It never ceases to amaze me that Brighton’s West Pier is still being discussed in your columns.

It is hard not to go overboard when describing what it looked like in its heyday, since it was surely one of the most spectacular and beautiful of all similar structures.

An Argus headline (February 8) poses the question: “Is it time to let West Pier become piece of the past?” The answer is most definitely yes. Those glorious days have gone and the West Pier has gone too. It is mess of rusting and rotting metal, incapable of being rebuilt. It was a fine icon of its time but why do some feel it ought to be rebuilt or replaced with a replica?

Compared with many ancient cities in this country, Brighton has had a relatively short but glorious past; but it also has a future. That is one reason why I support the i360 – it is futuristic, imaginative, and indicates that the city we love is moving towards the future.

In that respect I support Mr Glyn Jones and his West Pier Trust in its support for this forward-looking project.

Not unexpectedly, the disaster of the pier’s gradual disintegration and the coup de grace of the arson attack in 2003 figured prominently in the correspondence columns of The Argus: How was it allowed to come to this? Shouldn’t we reconstruct it to its former glory? What was patently obvious – or should have been – was that, as the pier then stood, any thought of rebuilding it was utterly out of the question. What was left was structurally unsound.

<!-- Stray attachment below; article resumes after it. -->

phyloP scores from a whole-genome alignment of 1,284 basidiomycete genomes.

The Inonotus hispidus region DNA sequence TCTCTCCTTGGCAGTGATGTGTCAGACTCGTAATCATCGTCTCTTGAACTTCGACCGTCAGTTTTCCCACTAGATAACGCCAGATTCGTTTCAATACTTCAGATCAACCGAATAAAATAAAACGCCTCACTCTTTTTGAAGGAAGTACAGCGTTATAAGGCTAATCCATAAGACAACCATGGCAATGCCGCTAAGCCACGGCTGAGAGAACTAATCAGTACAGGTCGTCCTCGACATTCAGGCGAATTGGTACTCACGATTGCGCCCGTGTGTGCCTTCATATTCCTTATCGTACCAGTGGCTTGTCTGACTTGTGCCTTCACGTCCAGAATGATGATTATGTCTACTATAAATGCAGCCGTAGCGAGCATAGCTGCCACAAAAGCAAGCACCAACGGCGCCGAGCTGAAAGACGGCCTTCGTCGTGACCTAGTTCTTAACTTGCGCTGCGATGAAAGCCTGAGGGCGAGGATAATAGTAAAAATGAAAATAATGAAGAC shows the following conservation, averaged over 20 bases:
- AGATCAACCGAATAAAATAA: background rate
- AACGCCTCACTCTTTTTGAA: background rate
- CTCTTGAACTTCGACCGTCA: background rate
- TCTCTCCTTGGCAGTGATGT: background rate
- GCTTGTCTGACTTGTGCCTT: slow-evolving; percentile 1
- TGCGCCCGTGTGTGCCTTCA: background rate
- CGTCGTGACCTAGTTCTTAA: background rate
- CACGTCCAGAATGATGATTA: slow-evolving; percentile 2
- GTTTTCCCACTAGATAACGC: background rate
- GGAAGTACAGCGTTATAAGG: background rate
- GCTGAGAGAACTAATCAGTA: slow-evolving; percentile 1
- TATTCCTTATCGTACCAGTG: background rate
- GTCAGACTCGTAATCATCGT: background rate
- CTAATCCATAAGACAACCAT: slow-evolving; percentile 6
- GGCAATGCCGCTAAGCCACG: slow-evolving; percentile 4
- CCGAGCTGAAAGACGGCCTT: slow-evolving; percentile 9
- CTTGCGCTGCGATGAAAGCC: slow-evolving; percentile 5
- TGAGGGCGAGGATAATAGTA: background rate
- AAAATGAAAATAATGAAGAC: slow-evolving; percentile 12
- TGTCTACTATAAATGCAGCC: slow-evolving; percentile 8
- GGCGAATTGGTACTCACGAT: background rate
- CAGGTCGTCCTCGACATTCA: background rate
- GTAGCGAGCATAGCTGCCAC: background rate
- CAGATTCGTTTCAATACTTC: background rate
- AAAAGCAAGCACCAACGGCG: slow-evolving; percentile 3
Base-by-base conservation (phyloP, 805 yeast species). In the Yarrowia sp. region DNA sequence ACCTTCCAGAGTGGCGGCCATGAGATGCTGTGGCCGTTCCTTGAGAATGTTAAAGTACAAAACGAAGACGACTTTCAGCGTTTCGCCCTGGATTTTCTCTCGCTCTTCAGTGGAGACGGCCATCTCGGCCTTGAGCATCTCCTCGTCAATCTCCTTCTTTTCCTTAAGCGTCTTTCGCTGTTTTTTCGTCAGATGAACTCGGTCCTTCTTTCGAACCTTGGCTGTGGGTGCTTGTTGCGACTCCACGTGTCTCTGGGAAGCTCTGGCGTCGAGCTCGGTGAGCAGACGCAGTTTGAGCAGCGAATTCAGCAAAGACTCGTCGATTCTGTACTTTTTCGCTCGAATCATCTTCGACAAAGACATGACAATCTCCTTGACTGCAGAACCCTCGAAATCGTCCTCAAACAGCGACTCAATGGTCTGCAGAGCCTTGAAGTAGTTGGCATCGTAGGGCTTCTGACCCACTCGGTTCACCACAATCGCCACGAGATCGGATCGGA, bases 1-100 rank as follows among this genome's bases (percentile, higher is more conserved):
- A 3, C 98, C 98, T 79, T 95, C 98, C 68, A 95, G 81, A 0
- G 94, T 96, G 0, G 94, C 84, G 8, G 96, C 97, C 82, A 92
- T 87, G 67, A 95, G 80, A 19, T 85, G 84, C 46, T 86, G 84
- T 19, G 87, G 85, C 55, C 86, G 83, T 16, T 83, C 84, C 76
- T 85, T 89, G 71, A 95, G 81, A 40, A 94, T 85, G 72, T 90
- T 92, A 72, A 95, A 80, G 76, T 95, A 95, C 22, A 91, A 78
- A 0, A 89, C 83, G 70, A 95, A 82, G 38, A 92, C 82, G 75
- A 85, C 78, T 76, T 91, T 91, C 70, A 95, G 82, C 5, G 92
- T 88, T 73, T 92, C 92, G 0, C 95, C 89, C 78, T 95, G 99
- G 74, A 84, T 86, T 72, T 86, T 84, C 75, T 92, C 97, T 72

The West Pier remains an irredeemable wreck of twisted steel and an eyesore, and any prospect of restoring it to its former glory is a preposterous fantasy.

I recall in those days – now 11 years ago – that Aros Architects drew up plans for a futuristic and radical pier which, in my own words at the time, could have been “a herald and a symbol of the city’s future”. I love this city in which I was born for its great and idiosyncratic past. I want its future to be as grand.

It is my personal hope that the i360 will do for Brighton and Hove what I had hoped Aros’s project would have done: shouted from the rooftops that this city has a future as well as a past.

Michael Johnson, Kevin Gardens, Brighton